Sleep is something we all need but don’t always get enough of. This is especially troublesome if you’re fighting cancer and dealing with the coronavirus pandemic. If you’re experiencing insomnia, rather than sleep being a relief, going to bed may become a dreaded activity. The anticipation of lying there for hours, staring at the ceiling, tossing and turning while not being able to drift off, is frustrating.
Insomnia may be accompanied by anxiety, anger, depression, and other feelings that affect your healing and wellness. You might be facing financial challenges from medical bills that keep you awake at night. You could be dealing with side effects of medication that keep you up at odd hours. Caffeine and stress often make things worse. Because lack of sleep suppresses your immune system and harms your body, you need to take action to overcome the issue.
Thankfully, there are steps you can take to reduce your odds of experiencing insomnia during your journey with cancer.
You already may know that keeping your bedroom cool, limiting your caffeine intake for several hours before you go to bed, and drawing the shades to darken your room help. Other suggestions include journaling, keeping the same bedtime habits each night, and turning on a white noise machine. You might want to consider cognitive-behavioral therapies as well. This may include visualizing a runaway train on the tracks and changing your thought process to derail it. Such action reminds you to stop in your tracks and not let your fears run away from you, preventing you from going to sleep. Perhaps you want to talk with your oncologist about your insomnia. They may prescribe a nonaddictive medicine to help.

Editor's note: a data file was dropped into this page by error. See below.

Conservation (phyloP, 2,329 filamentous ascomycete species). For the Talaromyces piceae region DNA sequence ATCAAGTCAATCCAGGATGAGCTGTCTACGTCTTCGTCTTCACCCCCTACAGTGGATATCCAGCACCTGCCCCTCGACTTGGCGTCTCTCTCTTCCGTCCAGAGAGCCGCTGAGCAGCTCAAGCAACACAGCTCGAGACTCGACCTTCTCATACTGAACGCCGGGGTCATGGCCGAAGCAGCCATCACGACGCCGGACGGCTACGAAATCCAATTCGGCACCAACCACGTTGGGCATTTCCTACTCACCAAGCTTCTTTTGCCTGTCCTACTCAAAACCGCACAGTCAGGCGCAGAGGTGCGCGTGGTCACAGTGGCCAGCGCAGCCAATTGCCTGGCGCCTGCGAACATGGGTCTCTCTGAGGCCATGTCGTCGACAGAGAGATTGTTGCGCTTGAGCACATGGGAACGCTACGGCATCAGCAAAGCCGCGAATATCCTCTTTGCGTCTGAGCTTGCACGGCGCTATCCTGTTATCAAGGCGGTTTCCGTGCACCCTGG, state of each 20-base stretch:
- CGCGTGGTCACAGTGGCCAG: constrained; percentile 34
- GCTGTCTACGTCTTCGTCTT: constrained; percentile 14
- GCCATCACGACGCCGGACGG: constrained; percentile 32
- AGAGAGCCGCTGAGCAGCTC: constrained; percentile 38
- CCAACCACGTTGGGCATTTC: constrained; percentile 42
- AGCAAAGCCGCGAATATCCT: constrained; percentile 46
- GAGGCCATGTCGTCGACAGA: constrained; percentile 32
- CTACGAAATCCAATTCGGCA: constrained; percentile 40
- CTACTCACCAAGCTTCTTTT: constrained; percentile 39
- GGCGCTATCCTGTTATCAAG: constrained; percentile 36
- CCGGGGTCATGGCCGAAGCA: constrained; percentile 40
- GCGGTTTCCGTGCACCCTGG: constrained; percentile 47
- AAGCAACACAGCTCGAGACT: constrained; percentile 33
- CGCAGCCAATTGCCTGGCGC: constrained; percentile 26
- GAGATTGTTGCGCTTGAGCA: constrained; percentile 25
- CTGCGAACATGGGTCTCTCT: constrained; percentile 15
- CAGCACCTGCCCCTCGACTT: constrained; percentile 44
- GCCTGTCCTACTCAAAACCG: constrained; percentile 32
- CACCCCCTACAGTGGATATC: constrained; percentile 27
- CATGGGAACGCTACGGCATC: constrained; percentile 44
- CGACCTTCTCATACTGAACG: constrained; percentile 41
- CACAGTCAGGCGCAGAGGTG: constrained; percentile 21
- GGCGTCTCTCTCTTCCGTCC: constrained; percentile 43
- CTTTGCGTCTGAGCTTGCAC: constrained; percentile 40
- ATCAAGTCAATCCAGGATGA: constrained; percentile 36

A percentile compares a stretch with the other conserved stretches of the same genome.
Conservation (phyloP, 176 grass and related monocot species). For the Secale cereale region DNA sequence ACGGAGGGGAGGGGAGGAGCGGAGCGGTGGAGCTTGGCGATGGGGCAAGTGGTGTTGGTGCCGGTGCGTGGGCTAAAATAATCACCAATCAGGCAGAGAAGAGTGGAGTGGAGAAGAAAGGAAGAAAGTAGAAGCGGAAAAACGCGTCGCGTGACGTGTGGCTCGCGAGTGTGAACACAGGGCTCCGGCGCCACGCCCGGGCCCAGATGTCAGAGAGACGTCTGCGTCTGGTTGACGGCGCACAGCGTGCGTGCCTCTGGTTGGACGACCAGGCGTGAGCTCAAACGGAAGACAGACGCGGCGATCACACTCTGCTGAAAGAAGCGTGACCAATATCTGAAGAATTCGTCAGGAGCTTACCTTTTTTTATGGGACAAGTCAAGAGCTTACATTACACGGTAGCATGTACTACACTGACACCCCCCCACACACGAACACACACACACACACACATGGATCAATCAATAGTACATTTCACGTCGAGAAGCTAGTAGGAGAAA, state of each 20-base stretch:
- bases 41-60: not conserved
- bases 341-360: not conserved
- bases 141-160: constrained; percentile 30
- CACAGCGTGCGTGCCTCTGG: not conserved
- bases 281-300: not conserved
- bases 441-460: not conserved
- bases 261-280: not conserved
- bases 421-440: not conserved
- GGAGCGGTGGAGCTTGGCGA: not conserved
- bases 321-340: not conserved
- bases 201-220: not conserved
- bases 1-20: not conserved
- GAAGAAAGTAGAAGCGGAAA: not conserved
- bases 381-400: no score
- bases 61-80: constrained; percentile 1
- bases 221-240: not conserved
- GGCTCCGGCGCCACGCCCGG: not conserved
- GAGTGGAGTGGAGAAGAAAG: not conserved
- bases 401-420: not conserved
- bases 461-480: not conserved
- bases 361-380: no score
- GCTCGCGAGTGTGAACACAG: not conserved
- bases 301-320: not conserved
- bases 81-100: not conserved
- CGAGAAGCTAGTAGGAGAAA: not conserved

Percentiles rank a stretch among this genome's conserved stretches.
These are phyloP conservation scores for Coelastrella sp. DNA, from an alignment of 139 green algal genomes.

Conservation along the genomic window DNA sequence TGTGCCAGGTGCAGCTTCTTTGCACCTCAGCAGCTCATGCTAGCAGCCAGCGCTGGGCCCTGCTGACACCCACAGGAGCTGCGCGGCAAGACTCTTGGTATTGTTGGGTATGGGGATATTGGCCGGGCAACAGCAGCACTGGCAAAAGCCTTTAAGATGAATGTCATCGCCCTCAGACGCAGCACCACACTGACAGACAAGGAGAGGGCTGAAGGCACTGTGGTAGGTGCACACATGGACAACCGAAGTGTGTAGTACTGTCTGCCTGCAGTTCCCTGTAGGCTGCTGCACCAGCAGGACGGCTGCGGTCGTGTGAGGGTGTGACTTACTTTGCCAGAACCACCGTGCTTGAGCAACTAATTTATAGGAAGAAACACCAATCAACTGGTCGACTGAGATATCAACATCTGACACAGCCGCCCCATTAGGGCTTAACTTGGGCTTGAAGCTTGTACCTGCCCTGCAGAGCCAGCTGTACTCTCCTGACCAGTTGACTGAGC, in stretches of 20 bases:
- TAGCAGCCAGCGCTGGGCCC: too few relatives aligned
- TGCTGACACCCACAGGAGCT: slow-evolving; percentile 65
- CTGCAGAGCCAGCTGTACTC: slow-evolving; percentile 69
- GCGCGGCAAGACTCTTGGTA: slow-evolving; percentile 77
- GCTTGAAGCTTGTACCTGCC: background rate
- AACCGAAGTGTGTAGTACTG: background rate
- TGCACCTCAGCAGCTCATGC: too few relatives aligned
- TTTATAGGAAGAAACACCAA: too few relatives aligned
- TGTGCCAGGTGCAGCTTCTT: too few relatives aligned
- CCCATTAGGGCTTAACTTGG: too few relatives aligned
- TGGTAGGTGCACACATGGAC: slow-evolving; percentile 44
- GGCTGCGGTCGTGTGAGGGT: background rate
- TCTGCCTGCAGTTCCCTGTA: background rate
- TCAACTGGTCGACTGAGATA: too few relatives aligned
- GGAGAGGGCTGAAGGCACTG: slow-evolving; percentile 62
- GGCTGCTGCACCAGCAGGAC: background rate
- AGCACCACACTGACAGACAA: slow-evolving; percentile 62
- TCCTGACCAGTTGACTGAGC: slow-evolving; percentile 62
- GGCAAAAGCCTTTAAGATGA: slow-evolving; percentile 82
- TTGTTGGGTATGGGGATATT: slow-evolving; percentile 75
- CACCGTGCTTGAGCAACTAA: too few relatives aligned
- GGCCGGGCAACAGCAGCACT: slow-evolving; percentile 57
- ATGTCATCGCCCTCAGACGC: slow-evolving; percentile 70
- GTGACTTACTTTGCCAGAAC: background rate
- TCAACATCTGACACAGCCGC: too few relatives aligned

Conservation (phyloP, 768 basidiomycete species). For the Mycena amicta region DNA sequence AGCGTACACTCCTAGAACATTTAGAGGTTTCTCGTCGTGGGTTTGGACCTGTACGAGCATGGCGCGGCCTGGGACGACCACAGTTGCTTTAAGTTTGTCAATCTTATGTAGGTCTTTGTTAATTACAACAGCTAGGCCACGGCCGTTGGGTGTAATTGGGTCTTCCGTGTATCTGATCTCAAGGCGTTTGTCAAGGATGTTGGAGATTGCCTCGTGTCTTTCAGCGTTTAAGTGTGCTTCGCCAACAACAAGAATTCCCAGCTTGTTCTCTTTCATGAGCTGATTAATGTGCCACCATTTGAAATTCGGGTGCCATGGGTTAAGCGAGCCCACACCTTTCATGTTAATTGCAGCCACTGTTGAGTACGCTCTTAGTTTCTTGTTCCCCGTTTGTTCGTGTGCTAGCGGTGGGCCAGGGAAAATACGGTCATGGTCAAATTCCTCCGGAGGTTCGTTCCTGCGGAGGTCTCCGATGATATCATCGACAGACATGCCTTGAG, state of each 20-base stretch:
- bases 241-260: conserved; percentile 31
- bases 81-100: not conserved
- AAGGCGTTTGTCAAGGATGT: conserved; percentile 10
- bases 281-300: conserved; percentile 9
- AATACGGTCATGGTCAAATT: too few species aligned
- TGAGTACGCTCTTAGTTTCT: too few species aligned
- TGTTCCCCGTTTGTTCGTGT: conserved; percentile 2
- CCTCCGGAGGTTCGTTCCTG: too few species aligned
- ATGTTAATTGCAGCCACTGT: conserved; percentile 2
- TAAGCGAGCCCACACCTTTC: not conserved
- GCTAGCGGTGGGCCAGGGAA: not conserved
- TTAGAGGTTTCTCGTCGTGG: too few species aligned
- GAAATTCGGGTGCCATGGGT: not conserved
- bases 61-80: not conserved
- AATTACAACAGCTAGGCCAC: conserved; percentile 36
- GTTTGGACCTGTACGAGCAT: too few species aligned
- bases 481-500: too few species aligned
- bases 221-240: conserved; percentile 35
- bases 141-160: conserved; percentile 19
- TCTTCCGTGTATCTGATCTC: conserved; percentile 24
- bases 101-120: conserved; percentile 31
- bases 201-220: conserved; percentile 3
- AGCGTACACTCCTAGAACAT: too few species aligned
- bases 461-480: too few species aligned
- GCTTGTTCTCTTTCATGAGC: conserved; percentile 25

Getting an adequate amount of sleep is required for your body to heal from cancer. If you or someone you know is fighting the disease, get in touch with Chix 4 a Cause. Learn more about our Gifts of Love program at chix4acause.org today.